The rest of the day passed in a rush of irritation as everything (and one) conspired to prevent him from leaving early, as had been planned. So when he got home (at almost 8 pm) and discovered the gizmo had somehow made it home with him, despite the three layers of security between his (shared) lab and the mountain’s parking lot, he said some very nasty things and put it on his bedside table so he couldn’t miss it when he went back to work. Then, instead of packing (as had been planned), he shoved his dirty laundry into a suitcase, hoping that Ana Sheppard would forgive him for being a presumptuous guest, and went straight to bed because he had a 5:30 a.m. flight to catch the next morning.
At some point during the night, his cat Kepler, who always sulked under the living room sofa when Rodney got the suitcase out, deigned to join him on the bed. This almost certainly involved jumping on/off the bedside table. Not that Rodney thought anything of it at the time.
In the (can it be called morning when the sun won’t be up for another two and a half hours?) morning Rodney rolled out of bed, shoved his pajamas into the suitcase with the rest of the laundry, almost put his shirt on inside-out, shoved his extra house key under his neighbor’s door, and drove down to the airport, a little late and very glad all the traffic lights were green. He slept for almost the entire flight, was welcomed in the airport lobby by Lucy while John waited in the car, and spent the drove home nursing the thermos of coffee Ana had sent for him.
Later that afternoon, Ana claimed his suitcase (he made a token protest) and took it down to the basement to the laundry room. In the process of putting his dirty clothes into the washing machine, she uncovered the gizmo, and when she picked it up, it turned itself on.
Rodney’s learned a bit of diplomacy, over the years, which means that when he calls Sam because her extension is the only one he can remember through his wondering panic, he doesn’t begin by telling her that he was right: it is a projector. In Ana’s hands, it turns the dingy, whitewashed cinder-block basement into a miniature solar system, and Rodney thinks it’s the most beautiful thing he’s ever seen.
It’s a nice farm, as farms go, Jack supposes—worn, but well-mended. Someone’s out in the field on a tractor, and there’s the sound of a man singing in the barn as Jack and Daniel walk past—mucking stalls, from the smell of it.
Their path to the open kitchen door is blocked by an ancient and battered cat sitting on the porch stairs, who looks up at them with the indifference of someone who knows he can’t be moved—although a moment later there’s a call from inside of “Fish, Bashy!” which prompts a rapid but stately retreat.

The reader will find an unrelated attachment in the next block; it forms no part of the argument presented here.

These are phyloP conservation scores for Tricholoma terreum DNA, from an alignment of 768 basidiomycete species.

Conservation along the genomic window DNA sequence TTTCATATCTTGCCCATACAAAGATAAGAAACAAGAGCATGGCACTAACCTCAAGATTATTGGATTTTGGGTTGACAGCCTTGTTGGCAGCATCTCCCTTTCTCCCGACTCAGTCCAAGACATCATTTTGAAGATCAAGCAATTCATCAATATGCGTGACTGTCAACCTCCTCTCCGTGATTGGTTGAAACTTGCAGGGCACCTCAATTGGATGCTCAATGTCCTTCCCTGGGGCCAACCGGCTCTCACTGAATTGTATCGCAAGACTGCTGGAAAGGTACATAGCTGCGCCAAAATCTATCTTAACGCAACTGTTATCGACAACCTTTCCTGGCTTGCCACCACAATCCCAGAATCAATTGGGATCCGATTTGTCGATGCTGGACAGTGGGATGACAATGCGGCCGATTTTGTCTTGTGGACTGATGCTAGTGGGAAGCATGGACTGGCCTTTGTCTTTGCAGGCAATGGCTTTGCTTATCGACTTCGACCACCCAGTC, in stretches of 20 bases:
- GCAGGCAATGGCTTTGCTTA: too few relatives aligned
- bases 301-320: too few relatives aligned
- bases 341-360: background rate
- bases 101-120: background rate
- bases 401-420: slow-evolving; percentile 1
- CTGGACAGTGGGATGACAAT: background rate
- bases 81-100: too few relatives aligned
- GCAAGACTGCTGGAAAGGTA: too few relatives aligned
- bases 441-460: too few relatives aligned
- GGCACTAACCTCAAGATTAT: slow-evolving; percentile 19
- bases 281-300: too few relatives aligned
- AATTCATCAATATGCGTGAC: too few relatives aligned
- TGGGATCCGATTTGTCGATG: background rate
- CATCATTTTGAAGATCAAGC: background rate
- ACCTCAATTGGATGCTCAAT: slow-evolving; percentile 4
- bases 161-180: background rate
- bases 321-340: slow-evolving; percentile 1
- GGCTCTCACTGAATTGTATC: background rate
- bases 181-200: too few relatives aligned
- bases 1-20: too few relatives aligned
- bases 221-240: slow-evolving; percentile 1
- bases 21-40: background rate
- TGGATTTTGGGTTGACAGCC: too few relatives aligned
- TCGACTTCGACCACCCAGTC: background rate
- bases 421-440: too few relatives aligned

After exchanging glances—Daniel’s accompanied by a silent mouthing of the name, eyebrows screwed up in the way that means he’s trying and failing to place it; Jack just shrugs—they follow the cat in.
Jack knows as soon as he meets her that something is up: Ana Sheppard feels like family, the way some of his mother’s cousins do. He calls her “ma’am” and shows his respects to her husband, who maneuvers his wheelchair with a grace that must have been hard-fought for.
Once safely ensconced in the living room, just Ana and Jack and Daniel, they do the whole show-and-tell: ATA, no ATA; light, no light. Normally, her increasing bemusement would signal approaching difficulties, but every instinct he has is shouting jackpot!, although he couldn’t give a reason for why.
Daniel’s holding forth on the entire history of Earth’s complicated relationship with her stargate, when Jack wins (yet again) his own privately-made bet: Ana corrects Daniel. It’s a minor detail—the pronunciation of a name—and she does it so subtly that Daniel almost doesn’t notice, but Jack certainly does, and that means Daniel does too. (That’s probably a sign of too many ‘diplomatic’ meetings gone south, but it comes in handy now.)
“What?” Daniel can be wonderfully articulate from time to time.
Ana smiles, a small but complicated thing. “Well, that is how it’s pronounced. Or—” she glances in the direction of the door to the kitchen, where her husband is waiting in patient exile. “Or was, back when I knew the place. Perhaps things have changed since then.”
Daniel gapes at her. In a moment he’ll start talking again, faster, and won’t be able to stop, so Jack jumps in while he has the chance.
“So, Ana, let me guess: you grew up a long, long time ago, in a galaxy far, far away.”
Ana’s parents gave her the name ‘Anantha’, which means ‘endless’ or ‘infinite’, but she prefers the name she chose for herself, which means ‘grace’. She willing gave up her infinity, and has doubted the choice only a few times in the cold dark of night; in the mornings she is always sure again. Her husband snores and would sleep until noon if allowed, her son puts too much jam on his toast, her dear, dear daughter-of-the-heart eats breakfast with her hair still in so many knots it’s nearly a beaver’s dam. Soon there will be a grandchild, and Ana’s heart is so full at the anticipation of it that there’s scarcely room for anything else.
So it is a shock almost beyond belief to find a tiny piece of her alien, ancient past mixed in with Rodney’s laundry, to realize that for at least a year now he must have been working on this sort of thing and neither of them knew that the other already knew of its existence. And for safety (for her, for her family, for Rodney) she should probably pretend nothing happened, but—
When John was young, and the early, gray mornings were theirs, she told him the long stories of her own youth, because she couldn’t quite bear to be the only one who knew them. She gave up her immortality, her infinity, but clings to what she can of her long-distant, first mortality. It’s in her bones and she cannot remove it without unmaking herself.
This mistake—on Rodney’s part, potentially on her own—gives her the never-dreamed-of possibility of sharing the full scope of his childhood stories with John, and she cannot deny that to him. If there is even a chance he might be able to see some of the things she’s told him about, to touch pieces of the seeming-fairytales she whispered in his ear when he was small—
She can’t, can’t deny him that.
“Rodney,” she says to the empty laundry room, then clears her throat because she’s been crying and hadn’t noticed.
She waits to go upstairs until her eyes are dry again.